A chorus of Israeli experts has rejected the whole idea. They have variously pointed out that most of the early vaccinees were very elderly and/or medically fragile, that there are grave problems with the definition of serious illness, that a tiny number of cases is involved, and that people who refuse vaccines are also less likely to choose to get tested for SARS-CoV-2, therefore appearing falsely to have lower infection rates. As usual, we need a proper manuscript. But still those of us who, like me, were lucky enough to get vaccinated early on have to feel a tad worried.
Vaccination figures Italian style
Good news about the vaccination campaign in Italy: it turns out to be doing even better than it seemed. I learned only last week that when the Sole 24 Ore webpage whose words I’ve taken for months as holy writ says "FIRST DOSES (TOTAL)," that number does not, contrary to what I have always thought, indicate how many Italians have had at least one dose of vaccine. For some bizarre reason that figure only includes people who have had the first dose of a two-dose vaccine cycle, leaving out everybody vaccinated with the one-dose Johnson & Johnson vaccine and all the COVID-19 survivors who correctly had only one dose. So the real number is 2 million higher than I thought, and Italy has already at least partially vaccinated 73.7% of people over 16, 69.1% of people over 12, and 61.9% of the entire population (leaving the US, at 56.2%, in the dust). Isn't that great?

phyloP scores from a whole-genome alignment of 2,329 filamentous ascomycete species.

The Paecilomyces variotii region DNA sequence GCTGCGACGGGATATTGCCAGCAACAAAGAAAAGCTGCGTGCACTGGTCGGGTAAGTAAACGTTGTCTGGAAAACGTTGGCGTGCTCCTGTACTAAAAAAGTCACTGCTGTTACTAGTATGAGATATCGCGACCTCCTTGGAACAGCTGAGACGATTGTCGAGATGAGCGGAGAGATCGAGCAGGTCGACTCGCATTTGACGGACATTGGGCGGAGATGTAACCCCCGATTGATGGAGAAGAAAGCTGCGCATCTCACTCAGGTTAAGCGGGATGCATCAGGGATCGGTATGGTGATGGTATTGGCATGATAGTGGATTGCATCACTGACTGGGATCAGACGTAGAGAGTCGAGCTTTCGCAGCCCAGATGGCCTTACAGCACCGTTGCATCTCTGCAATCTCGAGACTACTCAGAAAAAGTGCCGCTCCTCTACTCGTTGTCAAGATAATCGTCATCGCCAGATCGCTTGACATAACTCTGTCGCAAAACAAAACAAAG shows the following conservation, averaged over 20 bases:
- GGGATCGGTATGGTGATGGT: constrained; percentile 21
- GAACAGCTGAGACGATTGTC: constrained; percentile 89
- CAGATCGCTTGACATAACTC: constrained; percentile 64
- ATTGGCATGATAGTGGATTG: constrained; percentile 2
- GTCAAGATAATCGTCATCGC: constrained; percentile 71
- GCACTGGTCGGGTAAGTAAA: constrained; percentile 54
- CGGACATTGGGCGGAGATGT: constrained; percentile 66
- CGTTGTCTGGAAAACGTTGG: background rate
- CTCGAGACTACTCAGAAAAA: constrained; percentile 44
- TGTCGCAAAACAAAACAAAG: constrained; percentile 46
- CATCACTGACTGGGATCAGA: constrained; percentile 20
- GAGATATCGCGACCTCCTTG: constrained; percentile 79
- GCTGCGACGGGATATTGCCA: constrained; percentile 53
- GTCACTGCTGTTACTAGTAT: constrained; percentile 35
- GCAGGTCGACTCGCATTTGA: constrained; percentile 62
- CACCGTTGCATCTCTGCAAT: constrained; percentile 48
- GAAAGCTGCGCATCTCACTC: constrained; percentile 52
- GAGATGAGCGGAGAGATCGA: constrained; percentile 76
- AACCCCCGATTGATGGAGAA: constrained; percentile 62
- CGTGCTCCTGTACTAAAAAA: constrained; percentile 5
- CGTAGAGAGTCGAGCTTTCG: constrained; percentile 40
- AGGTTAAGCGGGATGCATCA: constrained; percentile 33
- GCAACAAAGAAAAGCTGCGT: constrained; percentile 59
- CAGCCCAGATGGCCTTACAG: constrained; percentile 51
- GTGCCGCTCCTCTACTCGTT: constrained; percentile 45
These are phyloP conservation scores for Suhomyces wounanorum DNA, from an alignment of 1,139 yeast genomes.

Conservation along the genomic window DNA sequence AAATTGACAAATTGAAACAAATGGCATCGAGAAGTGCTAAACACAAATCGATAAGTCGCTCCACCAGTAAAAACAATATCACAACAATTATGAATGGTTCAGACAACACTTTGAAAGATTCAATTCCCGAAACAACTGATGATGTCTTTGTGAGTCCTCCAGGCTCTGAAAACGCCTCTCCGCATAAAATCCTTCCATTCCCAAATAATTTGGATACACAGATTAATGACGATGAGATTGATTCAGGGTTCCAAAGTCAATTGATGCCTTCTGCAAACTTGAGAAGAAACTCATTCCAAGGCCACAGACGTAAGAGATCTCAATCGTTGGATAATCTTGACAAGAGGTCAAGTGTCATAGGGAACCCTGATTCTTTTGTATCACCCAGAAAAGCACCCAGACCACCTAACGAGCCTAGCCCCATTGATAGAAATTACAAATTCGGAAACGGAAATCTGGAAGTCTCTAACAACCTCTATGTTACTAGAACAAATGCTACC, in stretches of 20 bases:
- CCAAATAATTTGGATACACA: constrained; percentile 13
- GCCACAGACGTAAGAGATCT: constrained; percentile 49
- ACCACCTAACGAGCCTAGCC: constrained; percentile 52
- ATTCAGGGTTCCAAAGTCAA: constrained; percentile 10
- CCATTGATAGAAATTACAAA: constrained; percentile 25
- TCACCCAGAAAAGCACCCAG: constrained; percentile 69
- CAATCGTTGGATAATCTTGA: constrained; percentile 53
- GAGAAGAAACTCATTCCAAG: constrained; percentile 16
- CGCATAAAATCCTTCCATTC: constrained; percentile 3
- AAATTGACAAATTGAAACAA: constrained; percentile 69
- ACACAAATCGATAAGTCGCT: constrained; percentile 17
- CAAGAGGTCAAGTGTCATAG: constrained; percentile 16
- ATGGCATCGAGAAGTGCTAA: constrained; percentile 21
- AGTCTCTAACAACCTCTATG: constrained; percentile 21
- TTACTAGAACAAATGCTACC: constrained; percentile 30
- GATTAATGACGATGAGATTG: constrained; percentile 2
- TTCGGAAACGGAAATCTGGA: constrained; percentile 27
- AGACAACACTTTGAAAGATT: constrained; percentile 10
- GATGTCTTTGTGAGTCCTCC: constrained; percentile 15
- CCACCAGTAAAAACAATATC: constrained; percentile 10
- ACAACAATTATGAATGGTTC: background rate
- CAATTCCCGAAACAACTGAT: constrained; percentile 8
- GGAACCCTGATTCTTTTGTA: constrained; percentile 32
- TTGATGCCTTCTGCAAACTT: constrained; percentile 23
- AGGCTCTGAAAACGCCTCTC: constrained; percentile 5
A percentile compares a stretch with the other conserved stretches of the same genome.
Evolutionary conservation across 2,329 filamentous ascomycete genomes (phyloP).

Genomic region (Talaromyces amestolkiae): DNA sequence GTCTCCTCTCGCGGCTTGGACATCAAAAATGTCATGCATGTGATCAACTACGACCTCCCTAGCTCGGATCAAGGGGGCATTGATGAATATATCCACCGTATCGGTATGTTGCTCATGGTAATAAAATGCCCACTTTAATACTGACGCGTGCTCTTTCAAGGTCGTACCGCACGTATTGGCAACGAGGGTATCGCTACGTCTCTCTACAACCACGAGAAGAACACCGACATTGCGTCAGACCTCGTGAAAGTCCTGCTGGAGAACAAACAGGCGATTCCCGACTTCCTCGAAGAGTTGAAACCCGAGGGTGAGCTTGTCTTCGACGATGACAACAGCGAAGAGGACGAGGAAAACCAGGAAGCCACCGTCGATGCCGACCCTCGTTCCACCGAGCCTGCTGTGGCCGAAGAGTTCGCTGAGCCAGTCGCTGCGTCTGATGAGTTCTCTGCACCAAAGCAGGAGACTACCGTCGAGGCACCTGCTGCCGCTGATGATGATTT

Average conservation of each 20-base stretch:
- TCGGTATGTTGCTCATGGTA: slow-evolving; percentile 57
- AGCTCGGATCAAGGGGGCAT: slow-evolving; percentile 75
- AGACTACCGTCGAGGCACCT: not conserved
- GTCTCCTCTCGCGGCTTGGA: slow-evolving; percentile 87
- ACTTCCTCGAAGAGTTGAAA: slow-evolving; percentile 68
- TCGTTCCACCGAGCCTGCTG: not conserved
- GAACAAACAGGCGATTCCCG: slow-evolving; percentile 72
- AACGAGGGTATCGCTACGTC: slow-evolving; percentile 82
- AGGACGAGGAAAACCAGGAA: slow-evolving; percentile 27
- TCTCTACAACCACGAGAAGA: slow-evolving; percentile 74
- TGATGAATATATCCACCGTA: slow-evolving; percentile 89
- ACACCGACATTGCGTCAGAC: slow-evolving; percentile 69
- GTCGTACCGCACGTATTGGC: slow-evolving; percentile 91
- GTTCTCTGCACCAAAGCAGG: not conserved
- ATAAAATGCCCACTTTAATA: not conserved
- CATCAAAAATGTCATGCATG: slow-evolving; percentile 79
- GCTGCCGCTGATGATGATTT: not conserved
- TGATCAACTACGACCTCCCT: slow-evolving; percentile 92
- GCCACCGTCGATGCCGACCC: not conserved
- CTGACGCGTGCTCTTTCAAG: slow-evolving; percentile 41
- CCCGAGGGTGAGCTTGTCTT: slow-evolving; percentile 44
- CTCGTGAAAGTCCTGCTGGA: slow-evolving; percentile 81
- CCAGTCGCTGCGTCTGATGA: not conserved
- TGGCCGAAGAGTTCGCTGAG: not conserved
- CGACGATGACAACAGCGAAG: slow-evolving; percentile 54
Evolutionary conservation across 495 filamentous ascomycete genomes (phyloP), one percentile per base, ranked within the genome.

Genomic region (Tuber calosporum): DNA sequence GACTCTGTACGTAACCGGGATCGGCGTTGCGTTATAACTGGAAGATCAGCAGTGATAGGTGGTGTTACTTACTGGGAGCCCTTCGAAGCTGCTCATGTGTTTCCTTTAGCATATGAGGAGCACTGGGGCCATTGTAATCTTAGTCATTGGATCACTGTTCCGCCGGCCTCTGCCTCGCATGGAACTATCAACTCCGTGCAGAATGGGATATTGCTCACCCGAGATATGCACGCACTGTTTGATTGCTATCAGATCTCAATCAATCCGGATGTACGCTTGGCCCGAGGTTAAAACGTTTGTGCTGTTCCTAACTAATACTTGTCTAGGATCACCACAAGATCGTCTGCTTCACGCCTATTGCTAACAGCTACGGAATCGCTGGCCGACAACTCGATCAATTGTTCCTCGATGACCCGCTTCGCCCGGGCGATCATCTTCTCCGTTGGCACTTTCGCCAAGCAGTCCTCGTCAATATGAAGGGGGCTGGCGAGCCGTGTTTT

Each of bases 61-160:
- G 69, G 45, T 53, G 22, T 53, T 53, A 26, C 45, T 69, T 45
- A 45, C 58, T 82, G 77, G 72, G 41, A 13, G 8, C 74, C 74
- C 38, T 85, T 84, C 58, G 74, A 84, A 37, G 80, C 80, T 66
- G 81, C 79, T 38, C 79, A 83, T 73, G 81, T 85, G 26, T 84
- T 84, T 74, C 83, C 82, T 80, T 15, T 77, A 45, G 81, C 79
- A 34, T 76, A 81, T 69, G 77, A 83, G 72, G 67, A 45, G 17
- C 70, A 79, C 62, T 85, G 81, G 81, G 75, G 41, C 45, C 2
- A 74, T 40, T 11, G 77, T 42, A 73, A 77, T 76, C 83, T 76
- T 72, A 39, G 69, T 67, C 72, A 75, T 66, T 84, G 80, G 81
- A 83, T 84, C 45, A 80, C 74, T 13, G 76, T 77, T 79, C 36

Green pass Italian style
|Post at the Facebook page of a Rome city police group|
As of August 6th you won’t be allowed to walk into an Italian restaurant, concert, gym, spa, conference, bingo parlors, stadium, theater, or museum, or apply for a government job, without a Green Pass (I call it Green Pass Lite, because a single dose of vaccine will do). When no-vax France did something similar a couple of weeks it gave a huge boost to the vaccination drive, but vaccine-friendly Italy doesn’t really need the boost. The decree already has restauranteurs complaining about having to scan customers’ QR codes at the door, and Rome city police threatening to refuse to enforce it. Not to speak of nightclub owners, who aren’t being allowed to reopen at all and who are screaming bloody murder.
There’s growing evidence that this kind of stuff does increase vaccination rates. And that between Delta and surging cases, some vaccine-hesitant Americans are finally sitting up and taking notice. Others, though, are only hardening their opposition.
On beyond swabs
Are there simpler methods for winnowing out the infected than sticking giant Q-tips up noses? I’ve already mentioned sniffer dogs, trained to sit when their sensitive noses pick up SARS-CoV-2-infected body fluids. They’re already at workpatrolling airports in Finland, Lebanon, and the United Arab Emirates, and a county sheriff in Massachusetts is about to unleash two “K-9’s” in schools and nursing homes. Dogs can supposedly detect 96% of infections in controlled settings, though they’ll inevitably do less well in crowds.